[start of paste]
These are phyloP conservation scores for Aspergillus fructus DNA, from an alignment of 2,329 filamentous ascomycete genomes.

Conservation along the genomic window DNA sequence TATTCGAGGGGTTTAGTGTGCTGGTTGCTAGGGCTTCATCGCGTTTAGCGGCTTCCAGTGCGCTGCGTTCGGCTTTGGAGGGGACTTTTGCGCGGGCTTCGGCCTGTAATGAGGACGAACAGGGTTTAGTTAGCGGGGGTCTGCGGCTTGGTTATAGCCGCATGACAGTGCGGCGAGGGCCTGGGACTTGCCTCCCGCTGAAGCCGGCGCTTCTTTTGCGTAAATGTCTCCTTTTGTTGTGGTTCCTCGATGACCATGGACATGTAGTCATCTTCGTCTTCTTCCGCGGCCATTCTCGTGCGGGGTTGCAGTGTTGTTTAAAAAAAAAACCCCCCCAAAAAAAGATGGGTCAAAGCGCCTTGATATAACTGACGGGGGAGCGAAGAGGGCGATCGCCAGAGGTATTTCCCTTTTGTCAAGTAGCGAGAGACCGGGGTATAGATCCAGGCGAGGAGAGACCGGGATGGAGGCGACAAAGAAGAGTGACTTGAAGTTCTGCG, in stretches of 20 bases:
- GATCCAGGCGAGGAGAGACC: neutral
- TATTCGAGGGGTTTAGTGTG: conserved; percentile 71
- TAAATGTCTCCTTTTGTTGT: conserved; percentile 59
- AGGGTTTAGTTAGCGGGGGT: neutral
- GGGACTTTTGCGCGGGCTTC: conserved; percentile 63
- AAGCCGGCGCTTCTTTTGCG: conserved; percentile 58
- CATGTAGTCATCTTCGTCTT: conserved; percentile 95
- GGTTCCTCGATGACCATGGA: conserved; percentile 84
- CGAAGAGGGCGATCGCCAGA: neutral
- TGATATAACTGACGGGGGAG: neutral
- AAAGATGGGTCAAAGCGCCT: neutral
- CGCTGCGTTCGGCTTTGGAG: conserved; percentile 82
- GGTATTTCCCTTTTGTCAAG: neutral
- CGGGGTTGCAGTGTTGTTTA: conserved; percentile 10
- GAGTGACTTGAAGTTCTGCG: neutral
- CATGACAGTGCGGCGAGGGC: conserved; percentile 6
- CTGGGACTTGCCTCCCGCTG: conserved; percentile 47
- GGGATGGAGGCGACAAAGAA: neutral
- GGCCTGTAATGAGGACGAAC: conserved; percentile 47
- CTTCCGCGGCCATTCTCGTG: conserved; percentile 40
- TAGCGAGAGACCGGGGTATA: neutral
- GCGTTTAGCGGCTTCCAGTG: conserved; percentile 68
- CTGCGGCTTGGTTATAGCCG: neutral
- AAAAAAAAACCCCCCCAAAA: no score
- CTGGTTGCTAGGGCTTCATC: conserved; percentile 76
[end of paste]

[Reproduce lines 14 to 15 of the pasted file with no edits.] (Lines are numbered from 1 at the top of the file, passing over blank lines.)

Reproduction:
- CGCTGCGTTCGGCTTTGGAG: conserved; percentile 82
- GGTATTTCCCTTTTGTCAAG: neutral